A year earlier Schandorff had had her first solo part as second cast in the meander trio in Alvin Ailey´s "The River". On that premiere night I and several others gained a new favorite dancer in the tall, pliant and strangely expressive young dancer. Although Silja Schandorff 's potential and talents was supported by people like Henning Kronstam, Sorella Englund, Anna Lærkesen and Ib Andersen, who gave her the lead in his debut work as choreographer " 1 2 3 - 1 2", she was not considered the next big thing by Ballet Master Frank Andersen. Sure he could see a career for Silja Schandorff, but it was her teammate Rose Gad Poulsen whom he promoted and who became the first principal dancer from the group one year ahead of Schandorff. Not gainsaying the qualities of Rose Gad, who also had the advantage of being a Bournonville type, it was a strange and telling decision on Frank Andersen's part. In Ole Nørlyngs companion book, it becomes very clear that Schandorff constantly had been made aware of the disadvantage of her heigh and states that the company wanted small lovely dancers. Frank Andersen calling card as ballet master was Bournonville and most of the dancers hired from outside were indeed very small. Luckily the repertoire also included several Balanchine pieces and especially "Agon" and "Apollon" could not disguise Schandorff's unique qualities.
The Danish Farrell
Those two parts remains cornerstones in Schandorff's career. "Agon" shows her talents in a more modern and aggressive work and "Apollon", probably her best Balanchine role is perfectly phased for her slower than slow adagio qualities. It is also a role that caters to her sensual expressiveness, a quality she shares with Balanchine muse, Suzanne Farrell, who indeed years later directed Schandorff in "Tzigane". Balanchine more than any other choreographer became the foundation of Schandorff's career. An area where she ruled unrivaled and where she had danced a broad repertoire including, "Symphony in C ", "Serenade", "Theme and Variations", "Divertimento no. 15", "The Four Temperaments", "Tchaikovsky Pas de Deux," "Allegro Brilliante", "Rubies", "Stravinsky Violin Concerto" "Duo Concertante",and most importantly "La Sonnambula", which she got a young dancer and later in her final season. In this work Schandorffmanaged to draw the line between Balanchine and the romantic ballet, such an important part of her own heritage.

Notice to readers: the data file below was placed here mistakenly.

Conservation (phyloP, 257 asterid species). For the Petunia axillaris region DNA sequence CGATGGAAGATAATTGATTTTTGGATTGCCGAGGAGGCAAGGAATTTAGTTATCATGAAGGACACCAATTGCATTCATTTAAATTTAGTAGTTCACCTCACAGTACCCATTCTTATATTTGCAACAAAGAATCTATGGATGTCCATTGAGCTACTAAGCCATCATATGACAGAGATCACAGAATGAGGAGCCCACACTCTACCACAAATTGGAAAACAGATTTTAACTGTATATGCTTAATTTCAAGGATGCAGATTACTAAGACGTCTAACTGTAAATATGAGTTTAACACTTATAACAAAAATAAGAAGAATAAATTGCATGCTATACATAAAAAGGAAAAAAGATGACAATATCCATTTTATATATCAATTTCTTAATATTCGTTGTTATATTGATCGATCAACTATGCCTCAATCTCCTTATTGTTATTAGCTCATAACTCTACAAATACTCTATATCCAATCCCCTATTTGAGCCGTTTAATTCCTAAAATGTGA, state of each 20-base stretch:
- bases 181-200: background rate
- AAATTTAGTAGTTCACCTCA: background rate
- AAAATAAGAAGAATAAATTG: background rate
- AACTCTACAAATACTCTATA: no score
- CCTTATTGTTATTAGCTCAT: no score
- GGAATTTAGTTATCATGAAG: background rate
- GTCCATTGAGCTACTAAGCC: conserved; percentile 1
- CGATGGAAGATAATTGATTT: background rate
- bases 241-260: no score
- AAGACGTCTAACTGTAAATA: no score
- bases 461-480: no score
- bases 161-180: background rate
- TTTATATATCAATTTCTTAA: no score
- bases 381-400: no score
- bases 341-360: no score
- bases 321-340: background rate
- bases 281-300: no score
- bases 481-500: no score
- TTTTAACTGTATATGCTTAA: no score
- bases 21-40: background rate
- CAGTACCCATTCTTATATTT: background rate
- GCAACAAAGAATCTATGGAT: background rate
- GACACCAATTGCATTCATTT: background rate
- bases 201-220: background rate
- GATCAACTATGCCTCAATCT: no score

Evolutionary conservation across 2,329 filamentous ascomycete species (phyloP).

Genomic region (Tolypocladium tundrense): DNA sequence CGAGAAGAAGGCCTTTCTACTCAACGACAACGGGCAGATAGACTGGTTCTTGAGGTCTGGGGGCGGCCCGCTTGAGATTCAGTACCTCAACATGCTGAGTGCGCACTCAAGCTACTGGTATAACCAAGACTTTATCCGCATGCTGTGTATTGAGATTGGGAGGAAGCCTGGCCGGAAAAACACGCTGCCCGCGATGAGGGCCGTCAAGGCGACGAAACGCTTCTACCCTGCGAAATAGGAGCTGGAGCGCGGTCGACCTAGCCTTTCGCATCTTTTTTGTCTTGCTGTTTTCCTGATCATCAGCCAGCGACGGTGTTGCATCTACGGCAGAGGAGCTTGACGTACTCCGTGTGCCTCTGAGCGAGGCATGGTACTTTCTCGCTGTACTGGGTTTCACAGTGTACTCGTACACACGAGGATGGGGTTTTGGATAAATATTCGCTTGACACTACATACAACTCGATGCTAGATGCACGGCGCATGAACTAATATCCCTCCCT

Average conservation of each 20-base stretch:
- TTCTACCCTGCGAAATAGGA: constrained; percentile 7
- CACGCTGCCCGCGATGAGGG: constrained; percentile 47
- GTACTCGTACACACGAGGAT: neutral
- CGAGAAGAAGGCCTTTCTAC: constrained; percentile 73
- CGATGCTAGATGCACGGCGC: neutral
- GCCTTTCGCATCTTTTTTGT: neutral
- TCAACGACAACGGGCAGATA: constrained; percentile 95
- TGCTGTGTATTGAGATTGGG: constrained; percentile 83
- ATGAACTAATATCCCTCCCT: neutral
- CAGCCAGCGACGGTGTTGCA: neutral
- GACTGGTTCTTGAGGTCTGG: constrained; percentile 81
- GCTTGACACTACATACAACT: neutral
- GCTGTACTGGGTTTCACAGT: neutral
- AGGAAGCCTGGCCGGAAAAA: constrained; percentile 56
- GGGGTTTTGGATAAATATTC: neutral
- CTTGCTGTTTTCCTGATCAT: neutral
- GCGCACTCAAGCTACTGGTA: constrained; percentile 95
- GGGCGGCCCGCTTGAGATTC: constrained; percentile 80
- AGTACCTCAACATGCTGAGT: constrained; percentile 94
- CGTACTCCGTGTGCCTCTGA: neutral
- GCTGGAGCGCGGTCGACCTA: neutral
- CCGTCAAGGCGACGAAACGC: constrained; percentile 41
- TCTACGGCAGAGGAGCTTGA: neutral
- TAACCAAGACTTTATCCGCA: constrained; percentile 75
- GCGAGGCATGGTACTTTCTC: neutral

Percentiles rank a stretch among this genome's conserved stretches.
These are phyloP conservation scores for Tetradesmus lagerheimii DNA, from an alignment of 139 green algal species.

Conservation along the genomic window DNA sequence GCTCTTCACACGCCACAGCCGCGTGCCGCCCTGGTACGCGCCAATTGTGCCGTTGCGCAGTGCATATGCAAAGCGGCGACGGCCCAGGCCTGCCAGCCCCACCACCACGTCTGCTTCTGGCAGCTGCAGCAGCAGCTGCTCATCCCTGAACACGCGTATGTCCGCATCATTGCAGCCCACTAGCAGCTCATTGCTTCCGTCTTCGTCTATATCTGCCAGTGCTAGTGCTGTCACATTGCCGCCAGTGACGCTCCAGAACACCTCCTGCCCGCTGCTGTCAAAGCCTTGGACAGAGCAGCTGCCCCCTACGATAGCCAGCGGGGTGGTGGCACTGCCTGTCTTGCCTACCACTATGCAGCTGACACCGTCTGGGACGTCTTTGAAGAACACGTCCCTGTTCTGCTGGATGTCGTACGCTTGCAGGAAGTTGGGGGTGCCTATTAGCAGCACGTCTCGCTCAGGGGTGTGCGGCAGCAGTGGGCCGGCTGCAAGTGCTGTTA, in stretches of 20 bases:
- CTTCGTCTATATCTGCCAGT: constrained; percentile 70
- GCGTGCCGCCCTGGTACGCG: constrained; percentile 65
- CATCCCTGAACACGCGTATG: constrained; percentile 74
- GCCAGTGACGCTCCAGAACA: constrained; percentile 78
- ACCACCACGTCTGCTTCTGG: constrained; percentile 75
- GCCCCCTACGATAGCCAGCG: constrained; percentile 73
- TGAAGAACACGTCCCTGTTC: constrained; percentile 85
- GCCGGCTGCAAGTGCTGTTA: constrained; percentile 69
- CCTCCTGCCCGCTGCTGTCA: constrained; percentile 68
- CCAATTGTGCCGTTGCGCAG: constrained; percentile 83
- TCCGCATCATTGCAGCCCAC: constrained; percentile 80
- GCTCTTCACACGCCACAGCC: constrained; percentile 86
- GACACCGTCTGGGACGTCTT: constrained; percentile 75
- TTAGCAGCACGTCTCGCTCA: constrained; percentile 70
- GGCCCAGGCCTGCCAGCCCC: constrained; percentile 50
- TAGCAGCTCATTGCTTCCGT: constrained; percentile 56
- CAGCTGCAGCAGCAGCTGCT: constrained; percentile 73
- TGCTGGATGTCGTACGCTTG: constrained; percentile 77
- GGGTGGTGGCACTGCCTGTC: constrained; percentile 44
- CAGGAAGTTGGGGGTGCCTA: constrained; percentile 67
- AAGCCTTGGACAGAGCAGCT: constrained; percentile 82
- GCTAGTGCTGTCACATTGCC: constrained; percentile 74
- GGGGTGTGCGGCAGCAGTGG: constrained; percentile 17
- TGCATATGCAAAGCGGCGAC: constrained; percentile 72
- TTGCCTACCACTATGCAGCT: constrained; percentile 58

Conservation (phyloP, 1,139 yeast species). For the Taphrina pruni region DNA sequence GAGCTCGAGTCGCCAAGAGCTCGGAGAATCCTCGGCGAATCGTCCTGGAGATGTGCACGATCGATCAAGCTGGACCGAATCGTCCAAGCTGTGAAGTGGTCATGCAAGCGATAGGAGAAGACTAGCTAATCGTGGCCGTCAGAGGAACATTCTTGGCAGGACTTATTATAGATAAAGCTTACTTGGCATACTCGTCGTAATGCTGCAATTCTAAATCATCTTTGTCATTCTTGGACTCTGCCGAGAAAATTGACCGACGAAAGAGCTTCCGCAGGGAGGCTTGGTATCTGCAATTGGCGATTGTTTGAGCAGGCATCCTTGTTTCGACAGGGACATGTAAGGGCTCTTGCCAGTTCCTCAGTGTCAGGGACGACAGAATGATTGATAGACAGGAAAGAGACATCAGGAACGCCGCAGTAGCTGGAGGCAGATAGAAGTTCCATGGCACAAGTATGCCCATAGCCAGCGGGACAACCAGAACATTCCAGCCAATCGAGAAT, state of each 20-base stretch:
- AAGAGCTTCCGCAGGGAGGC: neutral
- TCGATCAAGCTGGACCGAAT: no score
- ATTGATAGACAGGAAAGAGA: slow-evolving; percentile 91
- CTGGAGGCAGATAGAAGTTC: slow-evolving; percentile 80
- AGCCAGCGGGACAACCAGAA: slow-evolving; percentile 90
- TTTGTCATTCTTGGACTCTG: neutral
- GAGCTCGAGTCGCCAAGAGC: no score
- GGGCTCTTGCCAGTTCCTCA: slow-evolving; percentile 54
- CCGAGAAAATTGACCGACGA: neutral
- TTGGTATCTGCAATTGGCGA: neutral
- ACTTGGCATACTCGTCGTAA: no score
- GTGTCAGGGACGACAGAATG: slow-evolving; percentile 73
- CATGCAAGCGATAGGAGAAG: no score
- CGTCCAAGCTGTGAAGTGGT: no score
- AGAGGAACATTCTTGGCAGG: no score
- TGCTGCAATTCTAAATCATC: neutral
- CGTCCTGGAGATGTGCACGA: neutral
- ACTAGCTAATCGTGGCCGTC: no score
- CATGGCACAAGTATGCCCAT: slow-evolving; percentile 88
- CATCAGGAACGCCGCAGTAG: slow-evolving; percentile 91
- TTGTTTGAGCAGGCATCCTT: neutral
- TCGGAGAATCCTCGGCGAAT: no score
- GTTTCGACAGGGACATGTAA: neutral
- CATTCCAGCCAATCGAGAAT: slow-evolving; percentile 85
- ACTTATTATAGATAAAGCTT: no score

Balanchine proved a temporary solution for one of the big challenges in Schandorff's career: the lack of an equal partner, as much in talent as in height. In Balanchine, Hübbe and Lloyd Riggins could dance the lead man, and in "Agon", tall Lars Damsgaard could partner her, but neither was the solution for the big Russian ballets she was such a natural for, and although she could be Myrtha and the queen of the Dryads, she needed the leads and for that she needed a partner on equal level.
Luckily the solution was not far away. Kenneth Greve, tall, fair and handsome, and was in the same year that Schandorff had attended the school. But as Silja grew tall, Greve grow taller, and at one point was asked to leave the school because of his lankiness. Ambitious Greve went to NY and continued his education. As a member of the corps in ABT, he was spotted by Rudolf Nureyev and bought to Paris Opera Ballet as Etoile and as the prince in "Swan Lake", He continued in Vienna and was in 1991 invited back as guest to his parent company to partner Schandorff in "The Nutcracker" and rejoined the company the next season as a much needed principal.